Getting Help With ISA Server – Helping Us Help You!

Usability strides in ISA 2004 aside, ISA Server is a powerful product that’s still  quite easy to misconfigure. With great flexibility comes great potential complexity…

Most of the time, there’s a straightforward explanation for unintended results, it’s just a matter of working out what that reason is.

When Asking For Help, It Helps To Include This Information

A few tips when asking for help with ISA Server – fairly generic, this is how we (PSS) break down problems when trying to solve them – that make it a lot easier to suggest how to fix them:

  • What are you trying to do? (What’s the goal?)
  • What’s the problem you’re experiencing?

    • Is there an associated error message? (if so, what?)
    • What do the logs say about the attempt? (check the logs!)

  • What have you tried?

    • What was the outcome of each thing you tried, if it made a difference?

  • What’s the current setup like? (this is where ISAInfo comes in, if it’s needed).


I’ll take a moment to describe ISAInfo – where possible, try to have ISAINFO output ready to send to the person working with you. ISAInfo is a script that exports your ISA configuration to a text file (TXT for ISA2000, XML for ISA2004) and nine times out of ten, something somewhere in there will be enough for someone to explain why you’re getting something unexpected. It’s like support gold!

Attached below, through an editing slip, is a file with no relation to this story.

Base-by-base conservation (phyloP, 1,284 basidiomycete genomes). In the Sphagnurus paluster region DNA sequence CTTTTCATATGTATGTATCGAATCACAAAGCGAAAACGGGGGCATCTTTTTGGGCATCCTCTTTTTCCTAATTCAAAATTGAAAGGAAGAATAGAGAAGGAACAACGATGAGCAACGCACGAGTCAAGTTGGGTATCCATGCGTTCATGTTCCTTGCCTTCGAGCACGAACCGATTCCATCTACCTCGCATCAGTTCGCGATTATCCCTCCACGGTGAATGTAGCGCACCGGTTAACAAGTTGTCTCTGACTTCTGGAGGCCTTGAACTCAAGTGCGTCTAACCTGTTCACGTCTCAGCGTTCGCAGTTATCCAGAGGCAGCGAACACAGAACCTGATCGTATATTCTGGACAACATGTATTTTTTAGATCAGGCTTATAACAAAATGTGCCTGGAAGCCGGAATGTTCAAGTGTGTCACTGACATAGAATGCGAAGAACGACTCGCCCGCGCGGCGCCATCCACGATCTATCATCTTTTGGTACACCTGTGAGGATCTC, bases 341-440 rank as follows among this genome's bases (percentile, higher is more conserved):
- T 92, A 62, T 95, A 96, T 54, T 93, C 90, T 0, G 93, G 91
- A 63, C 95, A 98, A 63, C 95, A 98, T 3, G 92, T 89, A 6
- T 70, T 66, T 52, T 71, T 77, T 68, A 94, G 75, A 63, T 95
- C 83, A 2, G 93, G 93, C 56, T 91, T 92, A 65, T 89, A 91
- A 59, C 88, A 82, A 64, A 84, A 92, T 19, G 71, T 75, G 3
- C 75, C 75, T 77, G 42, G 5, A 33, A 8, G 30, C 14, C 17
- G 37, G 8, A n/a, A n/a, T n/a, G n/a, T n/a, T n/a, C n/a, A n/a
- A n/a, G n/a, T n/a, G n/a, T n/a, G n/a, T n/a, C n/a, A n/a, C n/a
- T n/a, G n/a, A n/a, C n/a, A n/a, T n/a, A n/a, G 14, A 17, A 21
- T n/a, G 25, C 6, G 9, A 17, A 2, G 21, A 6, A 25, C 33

For more complex issues (more often, possible issues with the underlying platform), we also have the MPSReports reporting suite, which does funky things like dump the event logs and collect other useful information (depending on the edition), output in a CAB file.

I wouldn’t suggest posting ISAInfo output to a newsgroup or other public forum with every question:

  • Most importantly, it contains potentially sensitive information that could be used by someone to attack your network
  • Some people dislike posting of attachments to non-binaries groups

For these reasons, it’s normally preferred to email ISAInfo output directly to the person you’re working with, or arrange a secure private transfer.

How To Find Help

As for how to get help:

  • Quickest, widest and easiest, Google for it. Don’t forget to hit the Groups tab if a Web search comes up without anything useful matching your question – this searches Newsgroup posts that Google have archived.
  • Next, hit – try searching the Microsoft Knowledge Base directly if a wider Web/Newsgroup search comes up blank.
  • If you don’t find an answer and you don’t need a response in a particular hurry, try the ISA Server newsgroups (link is at the top of the ISA Server Community page). Don’t forget to check back for a response; posts are typically made back to the group so that everyone can benefit from them, not emailed directly.
  • I’d imagine the same applies for the forums at
  • Finally, the fastest way to fix a problem is probably to call your local Product Support Services number, and speak to a Support Professional. This is a paid service (except for hotfix requests and problems that turn out to be product bugs – see current terms and conditions, etc, etc), but you’ll be able to work with someone interactively until the issue is resolved.

Good hunting!